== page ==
Those two big, big things are evident in the photographs and videos the Birds share weekly with more than 134,000 followers on Cass’s Instagram. Cass Bird is known in the fashion world for her uniquely intimate, humorous, and complicit portraits of the famous and the beautiful. There’s an offhand honesty to her pictures that is both entirely intuitive and brilliantly considered. In the depictions of her children (Mae is “a force, a tornado”; Leo is “cautious, cerebral”) and her partner, these qualities are present in the extreme: Family life in all of its messy, wacky, repetitive, emotional wildness has never looked more riveting and gorgeous. Here are two moms who have an “equal desire to connect” with each other and their babies, and who believe that the strength of a relationship resides in one’s ability to reveal “the lonely part, the messy part” of the psyche, to share “what it looks like to be vulnerable.” Here are two wild-haired moppets who “defy all gender stereotypes” and are “sibling close,” which means “they confront each other on a cellular level 98 percent of the time—there is no neutrality.” Cass and Ali lay it bare, though sometimes too bare for the standards police of social media. The line between privacy and honesty is something that the couple negotiates together. “We fight about it, and I fight about it internally,” Cass says. “What is promoting beauty and freedom and what is potentially harmful? I know that bodies are easily sexualized; I am not naive. I think they are beautiful, strong creatures. My goal is that no one would ever sexualize their image.” Says Ali, “Cass is really aware of being a public figure who is gay and has the potential to affect other people who may feel they can’t have a child or a family.” Cass adds, laughing, “Can’t just everyone be naked?”"

[See also: https://www.instagram.com/cassblackbird/ ]
photography  families  us  instragram  stereotypes  gender  children  2017  lgbtq  video  cassbird  alibird 
february 2018 by robertogreco
Animals with Cameras | About | Nature | PBS
"Go where no human cameraman can go and witness a new perspective of the animal kingdom in Animals with Cameras, A Nature Miniseries. The new three-part series journeys into animals’ worlds using custom, state-of-the-art cameras worn by the animals themselves. Capturing never-before-seen behavior, these animal cinematographers help expand human understanding of their habitats and solve mysteries that have eluded scientists until now.

Wildlife cameraman Gordon Buchanan and a team of pioneering animal behaviorists join forces to explore stories of animal lives “told” by the animals themselves. The cameras are built custom by camera design expert Chris Watts to fit on the animals unobtrusively and to be easily removed at a later point. From this unique vantage point, experience the secret lives of nine different animal species. Sprint across the savanna with a cheetah, plunge into the ocean with a seal and swing through the trees with a chimpanzee."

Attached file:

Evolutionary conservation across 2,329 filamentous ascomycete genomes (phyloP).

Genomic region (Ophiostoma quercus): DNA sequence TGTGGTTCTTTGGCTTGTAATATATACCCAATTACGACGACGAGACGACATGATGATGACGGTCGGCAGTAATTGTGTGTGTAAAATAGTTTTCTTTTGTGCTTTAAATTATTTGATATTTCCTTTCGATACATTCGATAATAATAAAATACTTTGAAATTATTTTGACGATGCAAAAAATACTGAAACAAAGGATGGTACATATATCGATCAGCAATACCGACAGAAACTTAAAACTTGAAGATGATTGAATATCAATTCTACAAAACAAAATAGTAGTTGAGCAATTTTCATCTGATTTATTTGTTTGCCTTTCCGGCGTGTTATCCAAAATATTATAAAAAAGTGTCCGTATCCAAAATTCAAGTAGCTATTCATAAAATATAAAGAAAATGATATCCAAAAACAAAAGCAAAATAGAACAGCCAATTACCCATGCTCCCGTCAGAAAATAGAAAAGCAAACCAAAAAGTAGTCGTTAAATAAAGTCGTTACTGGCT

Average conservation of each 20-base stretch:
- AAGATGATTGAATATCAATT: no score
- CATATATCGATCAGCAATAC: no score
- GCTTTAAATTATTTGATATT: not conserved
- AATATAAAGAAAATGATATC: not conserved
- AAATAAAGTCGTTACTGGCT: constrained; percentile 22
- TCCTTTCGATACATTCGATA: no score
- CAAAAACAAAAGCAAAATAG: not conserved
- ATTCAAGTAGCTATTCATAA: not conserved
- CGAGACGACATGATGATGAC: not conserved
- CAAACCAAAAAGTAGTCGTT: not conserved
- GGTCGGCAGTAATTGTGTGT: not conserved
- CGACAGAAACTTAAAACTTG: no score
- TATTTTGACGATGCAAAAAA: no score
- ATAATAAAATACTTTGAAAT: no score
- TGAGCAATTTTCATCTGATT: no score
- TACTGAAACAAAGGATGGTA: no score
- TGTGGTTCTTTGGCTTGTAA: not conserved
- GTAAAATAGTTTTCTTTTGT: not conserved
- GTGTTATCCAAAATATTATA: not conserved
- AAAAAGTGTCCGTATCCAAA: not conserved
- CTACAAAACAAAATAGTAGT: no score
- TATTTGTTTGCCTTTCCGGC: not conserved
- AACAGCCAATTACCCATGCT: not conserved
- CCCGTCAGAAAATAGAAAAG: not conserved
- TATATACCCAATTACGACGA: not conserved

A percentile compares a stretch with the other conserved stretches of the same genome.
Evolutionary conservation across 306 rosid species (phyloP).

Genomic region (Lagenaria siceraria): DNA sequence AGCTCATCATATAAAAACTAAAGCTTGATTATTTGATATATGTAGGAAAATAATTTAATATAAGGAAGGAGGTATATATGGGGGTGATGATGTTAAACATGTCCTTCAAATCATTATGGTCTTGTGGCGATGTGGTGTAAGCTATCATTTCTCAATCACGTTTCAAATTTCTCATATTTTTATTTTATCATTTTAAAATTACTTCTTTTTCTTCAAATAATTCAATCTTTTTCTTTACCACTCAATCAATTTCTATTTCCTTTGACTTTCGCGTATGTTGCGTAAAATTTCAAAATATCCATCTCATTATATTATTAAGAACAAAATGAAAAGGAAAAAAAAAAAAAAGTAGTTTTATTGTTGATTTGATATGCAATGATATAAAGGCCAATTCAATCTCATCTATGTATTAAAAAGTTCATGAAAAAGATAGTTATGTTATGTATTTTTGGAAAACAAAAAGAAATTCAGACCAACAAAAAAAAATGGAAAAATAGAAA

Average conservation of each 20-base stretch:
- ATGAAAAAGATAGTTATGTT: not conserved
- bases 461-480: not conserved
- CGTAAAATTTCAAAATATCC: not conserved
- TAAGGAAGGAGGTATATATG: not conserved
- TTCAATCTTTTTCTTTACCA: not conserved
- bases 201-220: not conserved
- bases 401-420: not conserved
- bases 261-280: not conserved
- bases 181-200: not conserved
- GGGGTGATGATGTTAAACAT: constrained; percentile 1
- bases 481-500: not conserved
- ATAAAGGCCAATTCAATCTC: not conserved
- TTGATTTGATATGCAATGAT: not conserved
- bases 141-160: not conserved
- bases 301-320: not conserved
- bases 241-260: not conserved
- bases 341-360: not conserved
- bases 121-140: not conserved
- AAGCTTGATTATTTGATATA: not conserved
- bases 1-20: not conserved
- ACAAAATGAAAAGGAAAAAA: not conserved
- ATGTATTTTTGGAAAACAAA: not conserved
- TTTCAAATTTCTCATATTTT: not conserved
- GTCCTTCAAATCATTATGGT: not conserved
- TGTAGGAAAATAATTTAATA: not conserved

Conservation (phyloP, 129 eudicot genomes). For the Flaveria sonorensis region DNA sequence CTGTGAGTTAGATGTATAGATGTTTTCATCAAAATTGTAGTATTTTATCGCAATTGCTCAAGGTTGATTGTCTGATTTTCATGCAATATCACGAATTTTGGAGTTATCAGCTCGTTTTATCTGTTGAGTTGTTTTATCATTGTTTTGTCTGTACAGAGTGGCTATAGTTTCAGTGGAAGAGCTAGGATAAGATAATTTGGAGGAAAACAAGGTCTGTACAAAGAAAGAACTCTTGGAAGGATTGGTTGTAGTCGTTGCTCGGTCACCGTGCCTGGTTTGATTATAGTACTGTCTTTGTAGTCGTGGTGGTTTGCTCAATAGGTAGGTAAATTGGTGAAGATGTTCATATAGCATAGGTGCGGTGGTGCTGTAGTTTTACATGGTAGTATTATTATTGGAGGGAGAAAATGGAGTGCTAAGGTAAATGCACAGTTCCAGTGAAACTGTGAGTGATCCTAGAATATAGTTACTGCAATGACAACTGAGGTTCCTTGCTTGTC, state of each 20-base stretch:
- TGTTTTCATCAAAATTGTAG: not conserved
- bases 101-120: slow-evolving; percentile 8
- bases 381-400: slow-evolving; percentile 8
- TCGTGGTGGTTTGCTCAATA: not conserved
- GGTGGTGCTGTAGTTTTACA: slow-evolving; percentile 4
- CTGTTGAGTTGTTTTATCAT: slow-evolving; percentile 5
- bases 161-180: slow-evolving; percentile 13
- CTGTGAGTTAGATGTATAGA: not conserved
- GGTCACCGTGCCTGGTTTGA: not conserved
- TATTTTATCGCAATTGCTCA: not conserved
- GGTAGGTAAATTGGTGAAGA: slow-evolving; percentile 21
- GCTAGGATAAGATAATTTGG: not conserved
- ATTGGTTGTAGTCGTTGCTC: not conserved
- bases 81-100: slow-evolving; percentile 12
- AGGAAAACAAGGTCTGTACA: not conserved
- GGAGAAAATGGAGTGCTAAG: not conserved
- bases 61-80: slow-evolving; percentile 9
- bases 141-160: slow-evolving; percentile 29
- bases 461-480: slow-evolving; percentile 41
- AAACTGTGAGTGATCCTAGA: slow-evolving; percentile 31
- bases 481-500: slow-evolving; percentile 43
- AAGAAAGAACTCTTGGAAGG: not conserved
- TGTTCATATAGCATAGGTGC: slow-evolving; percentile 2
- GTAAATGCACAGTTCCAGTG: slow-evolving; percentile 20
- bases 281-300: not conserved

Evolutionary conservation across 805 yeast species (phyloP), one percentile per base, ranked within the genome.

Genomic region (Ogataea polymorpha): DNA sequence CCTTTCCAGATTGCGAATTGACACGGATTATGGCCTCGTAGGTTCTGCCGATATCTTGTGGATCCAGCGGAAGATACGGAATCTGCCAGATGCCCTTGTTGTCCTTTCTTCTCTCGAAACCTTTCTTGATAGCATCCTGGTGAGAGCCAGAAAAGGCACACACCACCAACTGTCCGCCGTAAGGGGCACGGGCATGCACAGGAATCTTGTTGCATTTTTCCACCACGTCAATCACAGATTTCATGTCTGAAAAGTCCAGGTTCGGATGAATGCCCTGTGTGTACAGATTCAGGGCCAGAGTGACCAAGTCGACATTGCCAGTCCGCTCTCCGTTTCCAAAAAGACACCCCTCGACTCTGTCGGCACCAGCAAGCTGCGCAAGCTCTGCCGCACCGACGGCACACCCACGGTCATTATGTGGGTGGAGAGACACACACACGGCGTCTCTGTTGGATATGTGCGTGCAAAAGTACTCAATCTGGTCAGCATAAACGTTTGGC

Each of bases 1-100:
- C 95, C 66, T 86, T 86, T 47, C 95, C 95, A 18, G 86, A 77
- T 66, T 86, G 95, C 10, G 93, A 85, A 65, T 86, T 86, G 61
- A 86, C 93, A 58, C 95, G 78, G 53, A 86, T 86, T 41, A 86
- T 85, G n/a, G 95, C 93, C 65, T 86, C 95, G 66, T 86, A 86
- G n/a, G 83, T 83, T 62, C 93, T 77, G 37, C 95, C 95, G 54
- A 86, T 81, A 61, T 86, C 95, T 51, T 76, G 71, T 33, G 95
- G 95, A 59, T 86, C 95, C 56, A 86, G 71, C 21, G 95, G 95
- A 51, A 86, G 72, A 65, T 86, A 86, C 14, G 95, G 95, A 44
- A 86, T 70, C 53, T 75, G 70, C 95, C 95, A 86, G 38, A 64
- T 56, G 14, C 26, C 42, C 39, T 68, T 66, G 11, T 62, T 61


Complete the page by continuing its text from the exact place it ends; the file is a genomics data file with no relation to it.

"Episode 1 premieres Wednesday, January 31 at 8-9 p.m. on PBS (check local listings)
The astonishing collar-camera footage reveals newborn Kalahari Meerkats below ground for the first time, unveils the hunting skills of Magellanic penguins in Argentina, and follows the treetop progress of an orphaned chimpanzee in Cameroon.

[http://www.pbs.org/wnet/nature/animals-cameras-episode-1/15926/ ]

Episode 2 premieres Wednesday, February 7 at 8-9 p.m. on PBS (check local listings)
The cameras capture young cheetahs learning to hunt in Namibia, reveal how fur seals of an Australian island evade the great white sharks offshore, and help solve a conflict between South African farmers and chacma baboons.

Episode 3 premieres Wednesday, February 14 at 8-9 p.m. on PBS (check local listings)
Deep-dive with Chilean devil rays in the Azores, track brown bears’ diets in Turkey, and follow dogs protecting flocks of sheep from gray wolves in Southern France."

[See also:
http://www.bbc.com/news/entertainment-arts-42660492
http://www.bbc.co.uk/programmes/b09qqqgr ]
animals  cameras  cameraencounters  video  photography  morethanhuman  nature  multispecies  2018  meerkats  wildlife  dogs  sheep  namibia  chile  argntina  cameroon  chimpanzees  kalahari  cheetahs  southafrica  australia  sharks  seals  faming  baboons  bears  turkey  rays  classideas  pov 
february 2018 by robertogreco
Tour the Treetops from a Chimp's Point of View - YouTube
"The three-part miniseries "Animals with Cameras" airs Wednesdays, Jan 31-Feb 14 on PBS. Check local listings. http://www.pbs.org/wnet/nature/animals-cameras-nature-mini-series/15860/

Kimbang is a four-year-old female chimp who had a difficult start in life. Poachers killed her mother and she's had to learn how to be a chimp from human caregivers. Donning a wearable camera, Kimbang climbs high amongst the treetops and reveals what exactly she's been snacking on. Will this prove she's ready for the wild?"
chimps  chimpanzees  animals  primates  multispecies  morethanhuman  cameras  cameraencounters  photography  video  classideas  2018  nature 
february 2018 by robertogreco
What Happens When You Put a Hummingbird in a Wind Tunnel? | Deep Look - YouTube
"Scientists have used a high-speed camera to film hummingbirds' aerial acrobatics at 1000 frames per second. They can see, frame by frame, how neither wind nor rain stop these tiniest of birds from fueling up.

DEEP LOOK: a new ultra-HD (4K) short video series created by KQED San Francisco and presented by PBS Digital Studios. See the unseen at the very edge of our visible world. Get a new perspective on our place in the universe and meet extraordinary new friends. Explore big scientific mysteries by going incredibly small.

How do hummingbirds eat?